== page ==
The Buddha taught that everything is impermanent, that everything must change. The desire for permanence is one of the greatest causes of suffering in life:
Probably the hardest thing to accept is the impermanence of life, which causes us to either cling to greed and desire, wanting to live as hedonistically as possible while we still can, or cling to a flowery afterlife that might not even exist.
To one who accepts impermanence, death is the backside to a sheet of paper. There would be no life without death, just as there is no happiness without sorrow.
Imagine if, tomorrow night, you were to fall asleep and never wake up again. How would you live, right now, as a final testament of who you really are?
The Buddha left the question of an afterlife, whether for or against, unanswered. This is so we may live in gratitude for the here and now, rather than speculate endlessly:
The death of Jesus can be seen as either the atonement for man’s fallen nature or our at-one-ment with our divine nature. Unity chooses to see the positive side of it. As it says in Galatians, it is no longer I that lives but the Christ that lives in me.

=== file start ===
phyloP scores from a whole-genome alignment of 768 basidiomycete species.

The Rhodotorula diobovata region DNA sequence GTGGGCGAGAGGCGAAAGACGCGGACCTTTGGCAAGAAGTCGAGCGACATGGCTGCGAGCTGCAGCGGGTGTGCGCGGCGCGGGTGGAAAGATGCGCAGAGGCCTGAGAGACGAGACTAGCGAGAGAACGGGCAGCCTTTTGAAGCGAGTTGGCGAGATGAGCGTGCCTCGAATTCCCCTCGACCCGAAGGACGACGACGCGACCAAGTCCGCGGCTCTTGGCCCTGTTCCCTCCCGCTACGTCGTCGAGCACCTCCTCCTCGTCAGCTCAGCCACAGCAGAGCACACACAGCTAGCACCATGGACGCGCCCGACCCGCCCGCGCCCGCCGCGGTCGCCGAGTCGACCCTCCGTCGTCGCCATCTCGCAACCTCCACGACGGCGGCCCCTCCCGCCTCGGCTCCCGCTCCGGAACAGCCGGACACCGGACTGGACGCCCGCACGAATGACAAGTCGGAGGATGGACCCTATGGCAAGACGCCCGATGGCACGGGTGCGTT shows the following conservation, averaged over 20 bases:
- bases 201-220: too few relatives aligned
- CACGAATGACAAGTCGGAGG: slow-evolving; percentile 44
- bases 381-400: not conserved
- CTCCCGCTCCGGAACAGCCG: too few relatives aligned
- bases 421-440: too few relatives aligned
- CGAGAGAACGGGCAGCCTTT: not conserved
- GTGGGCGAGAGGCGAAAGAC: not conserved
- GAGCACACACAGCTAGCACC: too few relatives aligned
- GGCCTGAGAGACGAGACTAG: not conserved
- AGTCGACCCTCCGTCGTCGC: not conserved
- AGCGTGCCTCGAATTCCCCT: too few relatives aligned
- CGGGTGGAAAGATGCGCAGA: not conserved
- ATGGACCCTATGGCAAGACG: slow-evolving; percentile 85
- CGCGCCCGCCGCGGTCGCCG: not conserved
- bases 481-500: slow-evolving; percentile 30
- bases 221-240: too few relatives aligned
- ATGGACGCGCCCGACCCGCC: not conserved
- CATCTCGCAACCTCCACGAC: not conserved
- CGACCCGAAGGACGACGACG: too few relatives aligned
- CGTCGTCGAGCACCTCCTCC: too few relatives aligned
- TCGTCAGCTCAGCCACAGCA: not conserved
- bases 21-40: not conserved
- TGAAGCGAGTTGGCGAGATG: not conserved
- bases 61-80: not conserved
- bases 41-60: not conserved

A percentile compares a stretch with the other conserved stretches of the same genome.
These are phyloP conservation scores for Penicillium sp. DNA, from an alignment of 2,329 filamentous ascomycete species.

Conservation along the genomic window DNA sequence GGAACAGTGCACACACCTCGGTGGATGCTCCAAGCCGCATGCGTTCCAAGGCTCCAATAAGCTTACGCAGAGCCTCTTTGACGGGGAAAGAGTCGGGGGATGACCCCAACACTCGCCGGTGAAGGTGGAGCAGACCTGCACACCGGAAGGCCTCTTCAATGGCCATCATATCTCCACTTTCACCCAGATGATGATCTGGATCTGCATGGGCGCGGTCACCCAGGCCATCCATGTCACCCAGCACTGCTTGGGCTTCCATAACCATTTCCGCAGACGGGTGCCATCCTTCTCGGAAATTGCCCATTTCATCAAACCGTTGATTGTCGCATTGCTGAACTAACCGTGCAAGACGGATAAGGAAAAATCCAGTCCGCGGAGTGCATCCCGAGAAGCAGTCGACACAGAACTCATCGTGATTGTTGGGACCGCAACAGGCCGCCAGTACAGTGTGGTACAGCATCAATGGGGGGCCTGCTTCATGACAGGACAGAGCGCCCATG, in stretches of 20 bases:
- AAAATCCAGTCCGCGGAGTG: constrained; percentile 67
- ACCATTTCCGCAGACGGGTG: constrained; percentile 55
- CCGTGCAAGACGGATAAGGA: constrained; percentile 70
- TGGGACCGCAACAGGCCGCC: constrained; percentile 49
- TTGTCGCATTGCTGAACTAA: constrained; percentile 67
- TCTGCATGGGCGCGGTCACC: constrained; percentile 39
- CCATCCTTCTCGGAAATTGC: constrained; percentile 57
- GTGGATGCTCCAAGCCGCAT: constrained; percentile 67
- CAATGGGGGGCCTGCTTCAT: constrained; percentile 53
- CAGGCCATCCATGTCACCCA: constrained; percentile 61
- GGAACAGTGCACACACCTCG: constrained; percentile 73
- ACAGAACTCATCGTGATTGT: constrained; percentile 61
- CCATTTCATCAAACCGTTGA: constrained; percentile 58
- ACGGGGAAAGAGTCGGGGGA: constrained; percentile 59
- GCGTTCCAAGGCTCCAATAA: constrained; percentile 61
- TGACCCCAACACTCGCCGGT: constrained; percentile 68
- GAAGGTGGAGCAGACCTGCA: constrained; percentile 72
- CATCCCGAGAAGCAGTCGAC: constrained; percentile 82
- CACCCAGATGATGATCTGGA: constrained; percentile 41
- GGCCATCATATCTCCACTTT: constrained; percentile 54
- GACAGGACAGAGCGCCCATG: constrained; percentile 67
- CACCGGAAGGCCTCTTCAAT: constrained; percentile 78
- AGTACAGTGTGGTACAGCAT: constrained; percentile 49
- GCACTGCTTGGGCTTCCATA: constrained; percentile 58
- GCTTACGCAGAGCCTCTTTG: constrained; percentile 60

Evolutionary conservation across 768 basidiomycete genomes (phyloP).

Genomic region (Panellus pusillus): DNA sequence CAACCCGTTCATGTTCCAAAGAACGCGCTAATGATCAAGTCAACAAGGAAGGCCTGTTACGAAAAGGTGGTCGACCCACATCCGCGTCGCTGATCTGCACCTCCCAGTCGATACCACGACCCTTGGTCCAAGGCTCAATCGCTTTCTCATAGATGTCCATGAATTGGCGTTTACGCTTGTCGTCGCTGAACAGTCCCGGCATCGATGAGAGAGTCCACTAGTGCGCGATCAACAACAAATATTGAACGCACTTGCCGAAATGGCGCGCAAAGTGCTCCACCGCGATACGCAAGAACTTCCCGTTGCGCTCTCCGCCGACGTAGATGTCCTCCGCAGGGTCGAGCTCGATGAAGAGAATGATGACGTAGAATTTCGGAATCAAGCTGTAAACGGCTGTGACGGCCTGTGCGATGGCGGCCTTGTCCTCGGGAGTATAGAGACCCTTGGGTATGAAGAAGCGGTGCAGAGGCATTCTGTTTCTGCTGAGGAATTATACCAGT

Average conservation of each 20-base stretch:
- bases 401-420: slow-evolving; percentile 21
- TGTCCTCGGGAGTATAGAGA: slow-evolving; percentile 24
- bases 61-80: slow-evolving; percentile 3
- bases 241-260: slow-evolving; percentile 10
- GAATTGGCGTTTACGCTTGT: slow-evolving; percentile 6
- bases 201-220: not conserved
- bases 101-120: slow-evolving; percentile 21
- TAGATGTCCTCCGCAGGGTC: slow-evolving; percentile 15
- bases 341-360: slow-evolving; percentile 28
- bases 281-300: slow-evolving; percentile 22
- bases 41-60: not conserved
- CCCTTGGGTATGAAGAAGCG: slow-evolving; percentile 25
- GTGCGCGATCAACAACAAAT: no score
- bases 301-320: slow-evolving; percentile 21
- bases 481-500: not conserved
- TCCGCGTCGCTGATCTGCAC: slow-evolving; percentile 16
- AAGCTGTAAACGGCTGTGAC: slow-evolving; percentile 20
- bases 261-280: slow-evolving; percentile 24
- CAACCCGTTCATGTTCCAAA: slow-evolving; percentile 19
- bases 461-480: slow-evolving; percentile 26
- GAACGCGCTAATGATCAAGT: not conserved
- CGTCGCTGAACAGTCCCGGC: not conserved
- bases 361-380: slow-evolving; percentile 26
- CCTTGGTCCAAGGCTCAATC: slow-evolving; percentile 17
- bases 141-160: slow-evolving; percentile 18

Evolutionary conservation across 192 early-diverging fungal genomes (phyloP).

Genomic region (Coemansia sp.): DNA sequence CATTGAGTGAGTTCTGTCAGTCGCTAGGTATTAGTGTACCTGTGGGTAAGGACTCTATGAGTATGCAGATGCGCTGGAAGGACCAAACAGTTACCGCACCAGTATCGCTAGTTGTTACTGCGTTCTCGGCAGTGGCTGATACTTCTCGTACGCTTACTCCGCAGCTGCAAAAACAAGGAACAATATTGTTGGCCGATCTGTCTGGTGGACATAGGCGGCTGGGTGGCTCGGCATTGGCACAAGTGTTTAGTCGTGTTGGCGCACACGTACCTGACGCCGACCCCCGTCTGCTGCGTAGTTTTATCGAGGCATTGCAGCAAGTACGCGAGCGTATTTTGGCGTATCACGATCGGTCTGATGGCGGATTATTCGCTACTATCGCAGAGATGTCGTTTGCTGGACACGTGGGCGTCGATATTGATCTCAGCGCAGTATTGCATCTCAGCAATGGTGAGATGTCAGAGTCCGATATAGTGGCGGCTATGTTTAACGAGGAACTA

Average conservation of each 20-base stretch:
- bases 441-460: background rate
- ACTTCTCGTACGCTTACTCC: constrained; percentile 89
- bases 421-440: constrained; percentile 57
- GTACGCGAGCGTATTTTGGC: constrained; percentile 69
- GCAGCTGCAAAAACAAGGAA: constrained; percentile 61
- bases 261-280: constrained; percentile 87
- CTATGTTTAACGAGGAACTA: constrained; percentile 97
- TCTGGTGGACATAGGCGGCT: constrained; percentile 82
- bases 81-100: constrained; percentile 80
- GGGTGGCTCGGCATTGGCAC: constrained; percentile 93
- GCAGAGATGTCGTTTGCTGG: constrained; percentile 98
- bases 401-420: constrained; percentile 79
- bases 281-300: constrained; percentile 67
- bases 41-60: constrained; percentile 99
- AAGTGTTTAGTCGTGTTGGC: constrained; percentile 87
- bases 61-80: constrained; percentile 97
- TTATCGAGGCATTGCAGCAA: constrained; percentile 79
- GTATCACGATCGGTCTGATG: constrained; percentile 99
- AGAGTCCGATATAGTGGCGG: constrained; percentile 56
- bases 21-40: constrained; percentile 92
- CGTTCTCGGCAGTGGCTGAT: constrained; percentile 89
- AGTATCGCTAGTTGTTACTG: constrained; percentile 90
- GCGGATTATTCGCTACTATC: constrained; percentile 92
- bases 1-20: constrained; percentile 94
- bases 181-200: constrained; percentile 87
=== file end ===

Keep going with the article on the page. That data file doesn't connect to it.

In this era of religious pluralism, the question often arises: Is it possible to be Christian and still honor all paths to God? Doesn’t it have to be one way or the other?
Bible – Unity’s founders, Charles and Myrtle Fillmore, considered the Bible to be history and allegory. Their interpretation of Scripture was that it is “a metaphysical representation of humankind’s evolutionary journey toward spiritual awakening.” While Unity calls the Bible its “basic textbook,” it also says it “honors the universal truths in all religions and respects each individual’s right to choose a spiritual path.”